With Dorsey Out, Armstead to Get Bigger Role

Rookie first-round draft choice will be able to get valuable on-the-job learning experience over final six games

Glenn Dorsey’s time as a San Francisco 49er hasn’t been easy.

The former first-round draft pick of the Kansas City Chiefs signed with San Francisco in 2013 and played all 16 games that season, becoming the starting nose tackle when Ian Williams was lost early in the season.

But Dorsey missed all of 2014 with injury and now has been lost for the remainder of this season when he suffered a ligament tear in his right knee in Sunday’s loss to the Seattle Seahawks.

Dorsey, who is signed through 2016, should be able to return to contribute next season. In 10 games this season as part of a rotation on the defensive line, he was in on 18 tackles.

It’s a tough break for Dorsey and the 49ers, who need all the help they can get defensively. The Niners defense has struggled in 2015 and did again Sunday, giving up more than 200 yards rushing to undrafted rookie Thomas Rawls. The analytics website Pro Football Focus, in fact, reported the 49ers missed 10 tackles Sunday.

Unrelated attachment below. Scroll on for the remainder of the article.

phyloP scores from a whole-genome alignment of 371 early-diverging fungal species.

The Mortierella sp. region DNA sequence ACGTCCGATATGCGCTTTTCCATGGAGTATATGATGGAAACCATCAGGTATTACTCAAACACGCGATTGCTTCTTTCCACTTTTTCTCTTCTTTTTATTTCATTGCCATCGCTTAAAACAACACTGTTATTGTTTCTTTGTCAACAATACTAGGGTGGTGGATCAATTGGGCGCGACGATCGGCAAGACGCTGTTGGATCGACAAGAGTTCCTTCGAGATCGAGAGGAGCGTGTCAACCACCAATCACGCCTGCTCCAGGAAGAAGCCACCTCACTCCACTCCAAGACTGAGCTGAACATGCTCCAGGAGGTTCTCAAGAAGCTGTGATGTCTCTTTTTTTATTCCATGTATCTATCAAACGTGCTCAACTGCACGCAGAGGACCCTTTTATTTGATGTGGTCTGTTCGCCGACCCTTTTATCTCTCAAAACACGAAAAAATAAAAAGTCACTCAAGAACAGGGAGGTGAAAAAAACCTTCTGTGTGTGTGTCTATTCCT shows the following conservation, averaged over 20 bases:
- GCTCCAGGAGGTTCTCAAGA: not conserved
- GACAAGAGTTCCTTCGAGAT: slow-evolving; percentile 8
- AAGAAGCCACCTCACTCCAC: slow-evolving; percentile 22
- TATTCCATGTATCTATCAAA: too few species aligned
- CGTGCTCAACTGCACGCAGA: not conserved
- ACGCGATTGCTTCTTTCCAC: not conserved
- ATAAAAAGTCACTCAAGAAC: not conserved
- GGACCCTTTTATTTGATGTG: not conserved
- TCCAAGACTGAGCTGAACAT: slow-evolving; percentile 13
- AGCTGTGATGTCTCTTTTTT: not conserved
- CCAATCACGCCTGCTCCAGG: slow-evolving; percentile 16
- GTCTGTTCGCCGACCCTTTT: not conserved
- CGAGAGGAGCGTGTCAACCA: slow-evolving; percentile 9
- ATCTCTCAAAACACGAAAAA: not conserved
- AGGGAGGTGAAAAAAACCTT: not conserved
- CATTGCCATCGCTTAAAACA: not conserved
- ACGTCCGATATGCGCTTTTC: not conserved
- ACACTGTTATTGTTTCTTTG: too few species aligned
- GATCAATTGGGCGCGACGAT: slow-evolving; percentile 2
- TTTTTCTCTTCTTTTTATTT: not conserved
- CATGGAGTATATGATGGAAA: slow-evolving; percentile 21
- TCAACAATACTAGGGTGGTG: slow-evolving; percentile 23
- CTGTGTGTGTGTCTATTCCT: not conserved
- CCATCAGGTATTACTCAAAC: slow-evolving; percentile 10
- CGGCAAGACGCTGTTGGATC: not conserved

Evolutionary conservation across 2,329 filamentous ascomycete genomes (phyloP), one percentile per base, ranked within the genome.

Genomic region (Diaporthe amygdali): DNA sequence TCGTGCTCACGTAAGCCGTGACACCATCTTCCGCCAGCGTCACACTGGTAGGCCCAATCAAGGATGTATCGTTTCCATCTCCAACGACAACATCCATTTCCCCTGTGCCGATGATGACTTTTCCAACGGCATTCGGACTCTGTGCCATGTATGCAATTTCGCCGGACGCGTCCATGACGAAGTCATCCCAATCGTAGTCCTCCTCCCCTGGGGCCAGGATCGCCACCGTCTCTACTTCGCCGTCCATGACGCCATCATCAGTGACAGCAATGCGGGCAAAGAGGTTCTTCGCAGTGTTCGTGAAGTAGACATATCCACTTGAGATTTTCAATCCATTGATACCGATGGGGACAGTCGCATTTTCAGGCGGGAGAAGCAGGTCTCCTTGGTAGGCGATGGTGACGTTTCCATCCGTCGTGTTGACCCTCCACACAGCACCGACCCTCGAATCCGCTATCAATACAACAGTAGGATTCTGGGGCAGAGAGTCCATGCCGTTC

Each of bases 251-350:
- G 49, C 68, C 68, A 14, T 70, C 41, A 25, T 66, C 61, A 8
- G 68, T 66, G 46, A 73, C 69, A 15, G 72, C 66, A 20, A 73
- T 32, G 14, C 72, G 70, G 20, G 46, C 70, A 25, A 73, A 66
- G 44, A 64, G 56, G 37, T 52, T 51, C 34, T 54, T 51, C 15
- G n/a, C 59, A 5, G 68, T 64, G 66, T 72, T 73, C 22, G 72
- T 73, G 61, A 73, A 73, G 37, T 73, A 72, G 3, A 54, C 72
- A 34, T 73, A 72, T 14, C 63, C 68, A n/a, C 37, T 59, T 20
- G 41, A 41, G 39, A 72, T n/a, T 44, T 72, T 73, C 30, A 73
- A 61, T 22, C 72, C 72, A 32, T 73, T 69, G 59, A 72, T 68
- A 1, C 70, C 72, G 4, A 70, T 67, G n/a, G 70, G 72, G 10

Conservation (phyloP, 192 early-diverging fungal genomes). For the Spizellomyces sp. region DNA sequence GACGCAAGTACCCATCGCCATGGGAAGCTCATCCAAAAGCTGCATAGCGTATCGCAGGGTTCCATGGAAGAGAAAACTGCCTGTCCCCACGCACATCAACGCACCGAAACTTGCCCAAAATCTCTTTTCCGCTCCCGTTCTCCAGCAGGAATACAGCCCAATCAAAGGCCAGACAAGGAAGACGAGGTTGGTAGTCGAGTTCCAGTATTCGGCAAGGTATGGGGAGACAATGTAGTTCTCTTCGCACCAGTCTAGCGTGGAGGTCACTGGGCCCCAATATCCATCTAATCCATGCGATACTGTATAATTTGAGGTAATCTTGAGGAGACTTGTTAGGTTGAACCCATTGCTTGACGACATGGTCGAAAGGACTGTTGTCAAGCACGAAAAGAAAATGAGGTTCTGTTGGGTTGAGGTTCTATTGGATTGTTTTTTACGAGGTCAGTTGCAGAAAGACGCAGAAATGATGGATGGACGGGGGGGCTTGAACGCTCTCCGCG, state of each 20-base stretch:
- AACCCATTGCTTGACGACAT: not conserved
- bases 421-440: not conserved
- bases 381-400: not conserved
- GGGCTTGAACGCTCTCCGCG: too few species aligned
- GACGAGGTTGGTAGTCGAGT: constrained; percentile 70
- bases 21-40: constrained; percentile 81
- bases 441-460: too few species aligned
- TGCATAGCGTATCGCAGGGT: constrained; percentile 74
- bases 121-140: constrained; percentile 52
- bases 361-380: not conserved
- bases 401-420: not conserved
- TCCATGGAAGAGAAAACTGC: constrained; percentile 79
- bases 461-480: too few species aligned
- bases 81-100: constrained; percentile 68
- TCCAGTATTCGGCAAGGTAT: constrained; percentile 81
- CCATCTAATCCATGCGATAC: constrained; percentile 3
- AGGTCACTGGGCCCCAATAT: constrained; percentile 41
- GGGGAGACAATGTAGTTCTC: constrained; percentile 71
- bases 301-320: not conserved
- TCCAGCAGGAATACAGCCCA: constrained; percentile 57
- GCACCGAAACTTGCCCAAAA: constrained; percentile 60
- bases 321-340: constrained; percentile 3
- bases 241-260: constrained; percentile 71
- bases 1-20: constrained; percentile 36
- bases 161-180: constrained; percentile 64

The only plus for the 49ers concerning Dorsey’s loss may be the extra opportunities for No. 1 draft pick Arik Armstead.

When the 3-7 49ers host the 8-2 Arizona Cardinals Sunday (1:05 p.m. kickoff), Armstead – the team’s top pick in 2015 out of Oregon – figures to get extended playing time. For a team that’s going nowhere, it’s a chance for the 49ers to accelerate Armstead’s playing time to get him better prepared for 2016.

After Dorsey’s injury against the Seahawks, Armstead played a career-best 46 snaps and was in on six tackles and a quarterback hit. In 10 games, Armstead has a sack and has been in on 13 tackles.

Recently, 49ers defensive coordinator Eric Mangini said he believes Armstead has “made a good push” and has made big strides. Now, he’ll get more reps and the 49ers will be better able to see what they have for next season.

Mangini said Armstead should improve at a rapid pace because of his smarts and energy.

“It’s the motor. It’s the motor,” said Mangini. “As he grows into, not just his role, but just in the NFL, he’ll continue to make jumps because of how he’s wired and who he is.”

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